Monday, December 22, 2008

A Guild Art

It may sound strange to think of writing more as a craft than a fine art, but for me that's what writing is, the sense of continual apprenticeship. It runs in my family.

My mother is a seamstress, and her family were tailors and stone masons. My father was a tailor and his father a cobbler. These were creative men and women of bygone eras, and they learned their craft and trade from others. As the years passed, and materials and techniques changed and, generally, progressed, these artisans and craftspeople adapted; they continued to learn. It's the same for me with writing.

It's been said that writers are forever at someone's feet. It's a humbling concept, but accurate. There is always more to learn, always improvements to be made, and sometimes this is a source of frustration. There's a sense of never arriving, at least not in this life. But the sense of more to learn is a source of inspiration, too, a creative impetus to soldier on in this often difficult field.

What can be hardest in this constant apprenticeship is the continual opening of one's self to the prospect of learning, continual vulnerability. Being vulnerable is hard when so much that is personal is at stake. Despite what people say, those rejections are, in one sense, very personal. After all, it's one individual's work that's being rejected, not someone else's, and let's face it, part of every writer, to one degree or another, goes into the work. That's personal.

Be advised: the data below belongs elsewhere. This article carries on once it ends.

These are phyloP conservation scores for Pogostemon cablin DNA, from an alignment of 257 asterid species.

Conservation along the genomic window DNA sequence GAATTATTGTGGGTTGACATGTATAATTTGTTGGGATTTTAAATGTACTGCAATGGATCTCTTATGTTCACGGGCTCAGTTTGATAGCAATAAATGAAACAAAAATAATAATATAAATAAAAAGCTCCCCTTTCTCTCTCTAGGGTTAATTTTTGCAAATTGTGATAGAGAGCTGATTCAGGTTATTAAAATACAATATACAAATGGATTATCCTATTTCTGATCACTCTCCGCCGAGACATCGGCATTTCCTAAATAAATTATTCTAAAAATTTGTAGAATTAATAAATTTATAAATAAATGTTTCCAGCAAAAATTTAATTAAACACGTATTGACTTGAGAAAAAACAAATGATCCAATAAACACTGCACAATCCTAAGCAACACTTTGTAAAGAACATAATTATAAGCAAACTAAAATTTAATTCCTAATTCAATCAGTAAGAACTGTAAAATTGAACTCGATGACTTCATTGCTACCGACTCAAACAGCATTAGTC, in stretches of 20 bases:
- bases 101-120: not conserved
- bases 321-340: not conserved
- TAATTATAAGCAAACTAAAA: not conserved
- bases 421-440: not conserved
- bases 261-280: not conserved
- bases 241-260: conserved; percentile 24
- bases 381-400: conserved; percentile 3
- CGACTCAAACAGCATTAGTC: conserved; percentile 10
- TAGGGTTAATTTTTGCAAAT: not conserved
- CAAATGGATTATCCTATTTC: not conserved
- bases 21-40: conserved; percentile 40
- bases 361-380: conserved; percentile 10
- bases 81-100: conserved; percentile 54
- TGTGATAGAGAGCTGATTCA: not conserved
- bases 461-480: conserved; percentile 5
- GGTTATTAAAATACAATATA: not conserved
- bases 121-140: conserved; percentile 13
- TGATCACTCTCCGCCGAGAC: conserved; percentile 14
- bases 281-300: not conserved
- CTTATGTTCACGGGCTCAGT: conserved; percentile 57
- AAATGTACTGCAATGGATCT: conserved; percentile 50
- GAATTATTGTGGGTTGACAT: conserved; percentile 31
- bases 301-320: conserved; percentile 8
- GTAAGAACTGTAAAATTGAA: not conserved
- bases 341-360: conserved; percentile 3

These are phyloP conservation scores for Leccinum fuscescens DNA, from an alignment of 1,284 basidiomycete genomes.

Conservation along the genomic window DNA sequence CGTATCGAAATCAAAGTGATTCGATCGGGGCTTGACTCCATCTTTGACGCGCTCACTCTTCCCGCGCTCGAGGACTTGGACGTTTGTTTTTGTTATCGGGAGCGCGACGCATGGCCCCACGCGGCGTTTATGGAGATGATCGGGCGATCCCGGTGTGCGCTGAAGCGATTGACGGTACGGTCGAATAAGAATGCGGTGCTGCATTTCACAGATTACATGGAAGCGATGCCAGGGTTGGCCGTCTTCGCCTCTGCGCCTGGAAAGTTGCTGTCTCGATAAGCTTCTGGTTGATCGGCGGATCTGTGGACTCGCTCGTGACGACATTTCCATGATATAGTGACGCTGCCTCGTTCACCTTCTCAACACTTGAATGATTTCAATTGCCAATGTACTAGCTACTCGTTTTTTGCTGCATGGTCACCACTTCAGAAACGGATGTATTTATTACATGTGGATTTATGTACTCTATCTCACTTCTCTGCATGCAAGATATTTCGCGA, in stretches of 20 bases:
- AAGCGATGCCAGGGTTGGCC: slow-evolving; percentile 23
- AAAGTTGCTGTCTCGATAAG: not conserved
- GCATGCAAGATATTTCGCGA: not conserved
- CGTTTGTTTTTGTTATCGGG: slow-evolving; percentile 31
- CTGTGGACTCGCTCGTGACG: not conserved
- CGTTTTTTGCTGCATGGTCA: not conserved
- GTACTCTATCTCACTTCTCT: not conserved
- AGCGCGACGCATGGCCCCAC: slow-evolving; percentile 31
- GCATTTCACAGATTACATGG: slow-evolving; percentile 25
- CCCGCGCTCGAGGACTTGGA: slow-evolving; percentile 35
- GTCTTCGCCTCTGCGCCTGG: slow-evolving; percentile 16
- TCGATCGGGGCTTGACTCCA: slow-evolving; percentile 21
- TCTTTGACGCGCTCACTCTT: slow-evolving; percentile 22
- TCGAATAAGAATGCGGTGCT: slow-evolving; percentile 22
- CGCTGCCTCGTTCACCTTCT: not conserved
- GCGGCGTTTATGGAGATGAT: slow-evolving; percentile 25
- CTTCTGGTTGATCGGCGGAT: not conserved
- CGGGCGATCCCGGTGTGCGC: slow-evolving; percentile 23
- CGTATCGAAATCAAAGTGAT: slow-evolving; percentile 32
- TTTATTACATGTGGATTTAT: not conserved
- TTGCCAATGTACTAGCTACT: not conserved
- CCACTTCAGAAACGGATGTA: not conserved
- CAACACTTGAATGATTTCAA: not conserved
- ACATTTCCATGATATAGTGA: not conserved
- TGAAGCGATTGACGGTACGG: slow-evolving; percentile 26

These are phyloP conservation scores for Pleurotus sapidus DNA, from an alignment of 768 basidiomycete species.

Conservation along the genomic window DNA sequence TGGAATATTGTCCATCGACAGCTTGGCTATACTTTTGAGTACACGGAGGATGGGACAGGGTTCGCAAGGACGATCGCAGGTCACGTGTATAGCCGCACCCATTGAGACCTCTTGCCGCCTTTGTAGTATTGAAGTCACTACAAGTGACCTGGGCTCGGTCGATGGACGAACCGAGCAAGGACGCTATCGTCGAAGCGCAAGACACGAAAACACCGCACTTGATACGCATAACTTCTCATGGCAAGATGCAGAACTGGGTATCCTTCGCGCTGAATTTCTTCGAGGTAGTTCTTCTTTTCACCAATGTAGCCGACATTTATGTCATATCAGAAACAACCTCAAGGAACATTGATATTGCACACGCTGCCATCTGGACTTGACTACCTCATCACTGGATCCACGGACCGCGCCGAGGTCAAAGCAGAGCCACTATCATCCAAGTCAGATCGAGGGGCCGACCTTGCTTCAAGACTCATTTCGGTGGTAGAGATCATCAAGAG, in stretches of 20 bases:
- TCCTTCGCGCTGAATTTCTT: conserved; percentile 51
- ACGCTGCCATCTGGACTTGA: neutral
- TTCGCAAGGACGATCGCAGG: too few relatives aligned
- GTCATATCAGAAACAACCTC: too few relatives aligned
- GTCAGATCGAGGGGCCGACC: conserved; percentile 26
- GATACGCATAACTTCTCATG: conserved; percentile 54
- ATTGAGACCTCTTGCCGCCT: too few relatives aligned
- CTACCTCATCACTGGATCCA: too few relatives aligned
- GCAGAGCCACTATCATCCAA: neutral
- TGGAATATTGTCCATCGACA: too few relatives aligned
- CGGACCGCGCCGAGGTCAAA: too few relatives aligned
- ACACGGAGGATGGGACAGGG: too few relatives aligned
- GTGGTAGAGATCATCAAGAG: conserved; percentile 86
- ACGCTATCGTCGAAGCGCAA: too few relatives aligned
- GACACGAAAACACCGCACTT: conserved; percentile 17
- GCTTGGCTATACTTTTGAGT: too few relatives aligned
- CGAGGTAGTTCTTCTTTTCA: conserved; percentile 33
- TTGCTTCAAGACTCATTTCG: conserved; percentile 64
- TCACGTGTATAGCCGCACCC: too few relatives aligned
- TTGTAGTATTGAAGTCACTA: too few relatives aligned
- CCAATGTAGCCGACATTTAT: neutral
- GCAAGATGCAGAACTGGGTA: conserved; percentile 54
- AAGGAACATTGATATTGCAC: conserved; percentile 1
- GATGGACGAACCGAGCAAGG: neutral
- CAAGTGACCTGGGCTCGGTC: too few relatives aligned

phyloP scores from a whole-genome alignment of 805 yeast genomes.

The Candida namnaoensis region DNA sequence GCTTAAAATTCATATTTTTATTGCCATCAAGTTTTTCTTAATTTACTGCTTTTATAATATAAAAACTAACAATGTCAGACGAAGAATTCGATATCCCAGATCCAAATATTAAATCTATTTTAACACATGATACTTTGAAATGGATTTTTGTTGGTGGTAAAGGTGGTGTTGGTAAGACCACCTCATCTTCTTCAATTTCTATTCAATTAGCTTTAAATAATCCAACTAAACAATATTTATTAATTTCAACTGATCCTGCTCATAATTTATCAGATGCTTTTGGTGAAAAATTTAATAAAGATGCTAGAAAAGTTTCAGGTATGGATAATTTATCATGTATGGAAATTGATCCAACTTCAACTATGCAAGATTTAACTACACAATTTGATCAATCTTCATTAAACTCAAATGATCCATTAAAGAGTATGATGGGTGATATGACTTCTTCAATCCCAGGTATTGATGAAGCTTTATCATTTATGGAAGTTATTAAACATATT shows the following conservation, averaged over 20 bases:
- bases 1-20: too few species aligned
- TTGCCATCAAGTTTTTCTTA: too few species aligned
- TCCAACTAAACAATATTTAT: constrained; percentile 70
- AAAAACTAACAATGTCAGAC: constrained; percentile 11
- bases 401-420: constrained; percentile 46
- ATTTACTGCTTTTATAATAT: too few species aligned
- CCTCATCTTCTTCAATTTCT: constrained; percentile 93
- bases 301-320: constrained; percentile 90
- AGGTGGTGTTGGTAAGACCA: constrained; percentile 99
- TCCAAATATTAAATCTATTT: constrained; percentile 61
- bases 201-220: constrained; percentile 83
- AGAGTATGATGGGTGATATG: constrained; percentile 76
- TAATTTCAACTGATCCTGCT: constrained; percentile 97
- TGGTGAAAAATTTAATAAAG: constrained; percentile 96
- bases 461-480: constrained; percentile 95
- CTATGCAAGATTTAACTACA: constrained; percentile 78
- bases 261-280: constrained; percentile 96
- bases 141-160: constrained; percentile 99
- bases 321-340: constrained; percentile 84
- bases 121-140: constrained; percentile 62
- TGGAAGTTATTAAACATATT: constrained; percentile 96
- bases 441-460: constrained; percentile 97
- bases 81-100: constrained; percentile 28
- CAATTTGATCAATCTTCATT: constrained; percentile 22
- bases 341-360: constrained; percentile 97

But the continual learning is a kind of continual renewal, a constant spring in the dead of winter, when on the shortest days of the year, there is the need for renewal. When something is learned, it's as if a light has gone on somewhere in the soul, a bit more knowledge has been gained, and, hopefully, a bit more wisdom.

It's also wonderful to feel a sense of connectedness to all those who have gone before in this craft, pioneers who forged ahead and continue to do so. I still have craftspeople in my family, an architect, seamstresses and tailors. Some are quite well-known; others aspire to be. Still others aspire to remain in the background but to have their work shine forth. There's a sense of family in a guild, a sharing of thoughts and ideas, new concepts. It brings a promise of spring, even if gestation is taking place under the deep snow.

Friday, December 19, 2008

Let it Snow — Setting a Mood

All the lights are turned off, except one, the electronics are powered down, except the PC, and the snow is falling, mostly silent, as the day draws to a close. I had hoped to get to writing this morning, but the time was taken up by much needed physical exercise and a paying job. Now the house is quiet, the snow is blanketing the row of hemlock and there is a mood, created by the setting, the scene.

In most popular fiction, weather is passé, but it certainly does set a mood. So does quiet. Amid the comparative silence, words flow largely unhindered as the wind swirls the snow into clouds that whisk by and are gone. It's a snow globe world out there. Can't you see it in your mind's eye from the written page?

Setting a scene, providing a sense of place, isn't filler, or shouldn’t be. It sets a tone, a mood, an emotion that can match the action, if harmony is what you're looking to create, or provide contrast, if you're looking to heighten tension. Haven't we all had those days where the weather matched our mood, for example, snow falling and contemplation. And days where we weren't in synch with the atmosphere, setting or place all, and the result was an agitated state, discomfort, anxiety.

Weather is still a great tool, when used properly and in the right amount. It can foreshadow an event or obscure a motive, reveal what would otherwise be hidden, as the sun across the surface of a bay, or confuse. Whatever the use, weather is a wonderful worker of mood, story and tone. Its elemental quality can ground a piece or even just a moment in time.

See the writing tip below.

Wednesday, December 17, 2008